The Forty-two companions cover the names of King Arthur and his men, including Merlin, when they went disguised as mercenaries to serve under King Leodegan in the Vulgate Merlin.

They are sometimes referred to as the Forty companions, not including Merlin or Arthur. To confuse matters, some texts omit or corrupt some names in this fellowship, so that the number of the companions is less in some texts. Indeed, in Sommer’s edition of the Vulgate Merlin, the 32nd name is missing, because it is missing in Sommer’s A manuscript. Other manuscripts include the missing name, in the various forms, as Sommer notes on page 56 in the 3rd volume of his edition of Le Morte Darthur. Sommer also notes two other manuscripts in which the name appears in his The Structure of Le livre d’Artus, and its Function in the Evolution of the Arthurian Prose-romances, (pp. 13—14). The missing knight is Guivret of Lambale, a knight known elsewhere.

Sommer notes this carefully in this last mentioned work on page 14:

A omits the name of Guivret of Lambale, filling the 32nd place in B and the 31st in C because he left out the number 32 altogether in his list.

In his translation, Rupert T. Pickens picks up on this error, but miscorrects it by changing the numbering as though the list ought to have contained 41 names, including Merlin.

List of namesEdit

Here then, is the complete list of the forty-two companions:

Standard Form for this Wiki Oskar Sommer’s Vulgate Merlin
  1. King Ban of Benwick li rois bans de benoyc
  2. King Bohort, his brother li rois bohors ses freres
  3. King Arthur li rois artus
  4. Sir Ector antors
  5. Ulfin ulfins
  6. Brithael bretel
  7. Sir Kay keus
  8. Sir Lucan the Wine Steward lucans li boutelliers
  9. Griflet the son of Don of Carlisle gifles le fil do de carduel
10. Mauruc of the Rock mauruc de la roche
11. Driant of the Wildwood drians de la forest
12. Belyas the Lover, of the Castle of Maidens belyas li amoureus
13. Flandrin the Short, of the Castle of Ladies flandrins li bres
14. Ladinas of Benwick ladinas de benoyc
15. Amoret the Brown amores li bruns
16. Taulas the Red aucalec li rous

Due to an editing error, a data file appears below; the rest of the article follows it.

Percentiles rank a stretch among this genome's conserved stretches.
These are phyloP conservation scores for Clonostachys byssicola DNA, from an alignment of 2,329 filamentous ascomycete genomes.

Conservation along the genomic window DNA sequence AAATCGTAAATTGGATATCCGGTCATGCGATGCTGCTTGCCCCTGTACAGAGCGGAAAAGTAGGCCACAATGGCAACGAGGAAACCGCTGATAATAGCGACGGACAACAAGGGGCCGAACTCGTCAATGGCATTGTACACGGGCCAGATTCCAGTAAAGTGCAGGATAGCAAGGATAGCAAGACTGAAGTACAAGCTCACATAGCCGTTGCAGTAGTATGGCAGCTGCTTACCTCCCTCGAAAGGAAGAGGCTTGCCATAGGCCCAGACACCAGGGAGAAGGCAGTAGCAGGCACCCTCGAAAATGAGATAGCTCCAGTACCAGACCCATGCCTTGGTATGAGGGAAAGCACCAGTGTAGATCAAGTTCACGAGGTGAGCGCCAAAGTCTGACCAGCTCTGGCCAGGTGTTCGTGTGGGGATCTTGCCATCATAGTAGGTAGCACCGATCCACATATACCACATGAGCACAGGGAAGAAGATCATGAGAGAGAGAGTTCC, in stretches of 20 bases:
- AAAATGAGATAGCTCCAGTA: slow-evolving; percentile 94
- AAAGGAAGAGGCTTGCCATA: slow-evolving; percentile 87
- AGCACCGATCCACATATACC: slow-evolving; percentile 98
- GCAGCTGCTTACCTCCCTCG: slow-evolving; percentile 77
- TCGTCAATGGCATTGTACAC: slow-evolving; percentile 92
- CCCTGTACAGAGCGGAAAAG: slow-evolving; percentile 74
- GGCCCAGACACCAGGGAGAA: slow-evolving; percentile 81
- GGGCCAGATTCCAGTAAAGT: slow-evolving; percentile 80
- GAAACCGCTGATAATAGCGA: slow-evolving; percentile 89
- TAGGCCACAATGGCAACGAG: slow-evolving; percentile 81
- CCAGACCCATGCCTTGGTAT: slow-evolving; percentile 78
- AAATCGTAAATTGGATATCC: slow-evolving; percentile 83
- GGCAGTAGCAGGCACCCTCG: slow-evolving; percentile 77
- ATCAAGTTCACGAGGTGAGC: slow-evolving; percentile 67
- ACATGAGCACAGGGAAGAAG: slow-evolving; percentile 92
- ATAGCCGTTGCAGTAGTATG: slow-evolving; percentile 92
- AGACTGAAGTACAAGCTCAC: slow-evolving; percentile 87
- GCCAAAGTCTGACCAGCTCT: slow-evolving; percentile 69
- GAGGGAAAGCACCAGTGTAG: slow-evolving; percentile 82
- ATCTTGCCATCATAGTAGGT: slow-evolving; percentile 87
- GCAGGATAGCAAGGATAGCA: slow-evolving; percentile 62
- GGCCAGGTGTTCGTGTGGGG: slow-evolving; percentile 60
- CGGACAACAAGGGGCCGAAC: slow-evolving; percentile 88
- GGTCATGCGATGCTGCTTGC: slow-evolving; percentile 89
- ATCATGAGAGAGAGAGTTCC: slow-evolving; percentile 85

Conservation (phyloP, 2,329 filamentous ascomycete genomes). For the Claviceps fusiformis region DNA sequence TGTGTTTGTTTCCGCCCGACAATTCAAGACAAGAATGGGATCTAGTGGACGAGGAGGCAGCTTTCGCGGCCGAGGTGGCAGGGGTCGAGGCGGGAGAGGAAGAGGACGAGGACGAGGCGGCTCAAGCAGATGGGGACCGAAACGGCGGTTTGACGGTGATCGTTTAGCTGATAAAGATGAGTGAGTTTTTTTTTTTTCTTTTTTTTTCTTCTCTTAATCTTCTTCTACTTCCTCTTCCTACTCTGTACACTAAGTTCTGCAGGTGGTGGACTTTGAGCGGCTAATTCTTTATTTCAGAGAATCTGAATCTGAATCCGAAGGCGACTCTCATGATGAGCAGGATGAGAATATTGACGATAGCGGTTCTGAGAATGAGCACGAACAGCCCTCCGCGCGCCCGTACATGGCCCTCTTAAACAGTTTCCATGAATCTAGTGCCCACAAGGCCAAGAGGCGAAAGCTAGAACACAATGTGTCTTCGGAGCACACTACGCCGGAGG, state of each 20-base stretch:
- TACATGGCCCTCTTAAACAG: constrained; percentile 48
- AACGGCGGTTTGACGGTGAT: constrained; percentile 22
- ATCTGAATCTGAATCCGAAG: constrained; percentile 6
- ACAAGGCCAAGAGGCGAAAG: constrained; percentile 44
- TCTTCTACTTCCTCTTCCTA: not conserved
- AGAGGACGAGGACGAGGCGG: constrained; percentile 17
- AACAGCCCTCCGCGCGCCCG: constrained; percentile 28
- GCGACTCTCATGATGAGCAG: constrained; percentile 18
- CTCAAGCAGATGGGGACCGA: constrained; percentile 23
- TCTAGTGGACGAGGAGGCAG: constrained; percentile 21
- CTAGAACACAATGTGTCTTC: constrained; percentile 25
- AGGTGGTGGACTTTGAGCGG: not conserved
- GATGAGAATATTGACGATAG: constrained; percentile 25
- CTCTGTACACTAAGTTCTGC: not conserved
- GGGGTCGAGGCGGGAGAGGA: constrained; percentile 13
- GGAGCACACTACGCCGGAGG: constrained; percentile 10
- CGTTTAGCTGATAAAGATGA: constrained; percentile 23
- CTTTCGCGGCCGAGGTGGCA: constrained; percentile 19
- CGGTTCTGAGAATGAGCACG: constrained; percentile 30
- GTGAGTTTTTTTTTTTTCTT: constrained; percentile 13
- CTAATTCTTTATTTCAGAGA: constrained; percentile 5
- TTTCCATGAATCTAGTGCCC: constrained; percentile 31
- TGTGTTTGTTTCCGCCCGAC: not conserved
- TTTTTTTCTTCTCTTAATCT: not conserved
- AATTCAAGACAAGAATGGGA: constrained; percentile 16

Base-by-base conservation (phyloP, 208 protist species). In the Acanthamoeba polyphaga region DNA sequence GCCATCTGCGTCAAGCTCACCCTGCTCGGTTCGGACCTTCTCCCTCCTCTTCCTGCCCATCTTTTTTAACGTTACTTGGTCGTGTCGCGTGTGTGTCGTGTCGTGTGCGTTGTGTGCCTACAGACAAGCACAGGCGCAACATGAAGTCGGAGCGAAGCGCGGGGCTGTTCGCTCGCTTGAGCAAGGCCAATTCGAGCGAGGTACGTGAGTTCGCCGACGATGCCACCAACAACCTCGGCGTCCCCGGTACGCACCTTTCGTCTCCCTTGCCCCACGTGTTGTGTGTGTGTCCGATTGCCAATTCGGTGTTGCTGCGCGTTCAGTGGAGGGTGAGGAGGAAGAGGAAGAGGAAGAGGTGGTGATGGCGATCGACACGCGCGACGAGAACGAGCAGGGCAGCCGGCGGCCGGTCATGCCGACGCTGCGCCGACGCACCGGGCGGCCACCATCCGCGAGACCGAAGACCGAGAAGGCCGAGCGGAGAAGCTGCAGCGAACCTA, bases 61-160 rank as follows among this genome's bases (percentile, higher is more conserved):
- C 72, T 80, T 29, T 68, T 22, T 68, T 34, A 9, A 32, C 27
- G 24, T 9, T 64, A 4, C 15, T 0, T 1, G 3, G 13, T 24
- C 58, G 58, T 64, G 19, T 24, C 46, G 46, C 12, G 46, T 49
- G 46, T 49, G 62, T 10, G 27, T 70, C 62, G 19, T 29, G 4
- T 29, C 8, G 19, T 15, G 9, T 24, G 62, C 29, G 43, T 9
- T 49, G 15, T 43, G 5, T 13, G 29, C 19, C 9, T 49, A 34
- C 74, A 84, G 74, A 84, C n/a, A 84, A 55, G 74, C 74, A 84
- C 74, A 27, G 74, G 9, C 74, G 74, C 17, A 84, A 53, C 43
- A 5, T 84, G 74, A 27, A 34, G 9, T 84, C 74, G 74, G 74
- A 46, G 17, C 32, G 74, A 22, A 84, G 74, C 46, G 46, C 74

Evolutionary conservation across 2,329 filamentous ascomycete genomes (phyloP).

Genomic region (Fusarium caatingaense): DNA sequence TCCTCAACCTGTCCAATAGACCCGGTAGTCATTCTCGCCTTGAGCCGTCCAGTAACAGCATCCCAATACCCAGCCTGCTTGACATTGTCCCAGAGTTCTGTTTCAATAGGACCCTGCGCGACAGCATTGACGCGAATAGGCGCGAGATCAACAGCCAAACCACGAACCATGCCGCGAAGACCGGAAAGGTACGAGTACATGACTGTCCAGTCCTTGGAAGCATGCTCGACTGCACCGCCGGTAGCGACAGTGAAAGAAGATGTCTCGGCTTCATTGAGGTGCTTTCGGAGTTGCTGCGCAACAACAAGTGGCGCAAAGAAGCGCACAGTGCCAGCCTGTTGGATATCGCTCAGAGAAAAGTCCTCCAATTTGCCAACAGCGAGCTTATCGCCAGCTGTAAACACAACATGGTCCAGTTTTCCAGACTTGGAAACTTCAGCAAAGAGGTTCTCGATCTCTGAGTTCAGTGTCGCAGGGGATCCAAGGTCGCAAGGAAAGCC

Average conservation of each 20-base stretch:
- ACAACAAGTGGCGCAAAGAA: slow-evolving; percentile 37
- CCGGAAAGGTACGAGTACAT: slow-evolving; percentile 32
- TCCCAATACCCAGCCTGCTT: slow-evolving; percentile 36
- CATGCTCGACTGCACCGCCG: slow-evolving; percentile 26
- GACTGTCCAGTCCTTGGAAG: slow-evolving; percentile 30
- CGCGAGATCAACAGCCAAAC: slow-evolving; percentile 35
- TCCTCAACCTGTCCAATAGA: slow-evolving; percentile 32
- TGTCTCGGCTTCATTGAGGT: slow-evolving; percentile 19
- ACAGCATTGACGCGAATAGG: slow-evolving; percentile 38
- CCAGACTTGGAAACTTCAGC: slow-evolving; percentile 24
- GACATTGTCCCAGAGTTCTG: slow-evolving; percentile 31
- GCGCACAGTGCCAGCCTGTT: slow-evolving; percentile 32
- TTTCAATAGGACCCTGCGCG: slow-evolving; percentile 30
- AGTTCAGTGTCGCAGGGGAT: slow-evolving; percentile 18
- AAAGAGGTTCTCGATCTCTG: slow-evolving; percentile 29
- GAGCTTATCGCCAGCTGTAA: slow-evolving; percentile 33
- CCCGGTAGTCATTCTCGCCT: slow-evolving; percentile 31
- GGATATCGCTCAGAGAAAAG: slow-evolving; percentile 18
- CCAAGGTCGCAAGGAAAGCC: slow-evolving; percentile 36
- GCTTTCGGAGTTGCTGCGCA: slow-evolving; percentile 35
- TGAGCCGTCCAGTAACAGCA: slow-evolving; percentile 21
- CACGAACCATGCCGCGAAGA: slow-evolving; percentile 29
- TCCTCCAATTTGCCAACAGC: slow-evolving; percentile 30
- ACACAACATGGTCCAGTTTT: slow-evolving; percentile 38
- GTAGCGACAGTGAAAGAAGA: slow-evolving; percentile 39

17. Blois of the Hamlet blois del casset
18. Bliobleheris of Gaunes bliobleris de gaunes
19. Canode canode
20. Meleaudon of Blois meleaudon de blois
21. Aladant the Crespe(?) iesmeladant
22. Placides the Merry placides li gais
23. Lampades of the Flatland lampades de la planoie
24. Jervais the Slender ieruais lanches
25. Cristofles of the Grey Rock cristofles de la roche bise
26. Aiglin of the Vales aiglins des vaus
27. Calogrenant calogrenant
28. Agusale the Desired agusale le desire
29. Greu the nephew of the Wise Lady of the Forest of No Return agraueil le fil a la sage dame de la forest sans retour
30. Cliacles the Orphin cliacles lorphenin
31. Guivret of Lambale [guivret de lambale]
32. Kehedin the Handsome kehedin li biaus
33. Meraugis of Port Lesguez meraugis de port le gues
34. Gorvain Cadrauc gornains cadrus
35. Clariet of Gaul claries de gaule
36. the Ugly Brave li lais hardis
37. Amadan the Proud amadan lorguellous
38. Osenain Strong Body osenains cuer hardi
39. Galesconde galesconde
40. Gales the Bald gales li chaus
41. Blaaris the godson of King Bohort of Gaunes blaaris li filleus au roy bohort de gaunes
42. Merlin who led them merlins qui les conduisoit

For variations between the name given by Sommer and those given here, see the article for each knight. One exception follows.

Knight number 29 in Oskar Sommer’s edition of the Vulgate Merlin is the otherwise unknown Agraveil the son of the Wise Lady of the Forest of No Return.

That knight in this article is instead named Greu who is the nephew of the Wise Lady, rather than her son, following the text of MS. BN fr, 337 (and the Middle-English translation of the Vulgate Merlin). MS. BN fr, 337 also contains the alternate ending to the Vulgate Merlin known as the Livre d’Artus. There Greu plays an important role as the knight who puts an end to the Ugly Image.

Greu, in the Livre d’Artus, is indeed not the son of the Wise Lady of the Forest of No Return. But this Wise Lady does appear in the tale, and only in this tale in extant Arthurian stories. Greu marries her niece.

The name ought to be corrected to something like “Greu the son-in-law of the Wise Lady of the Forest of No Return” to fit the story told in the Livre d’Artus. But of course, in the Livre d’Artus, Greu only meets the Wise Lady much later.

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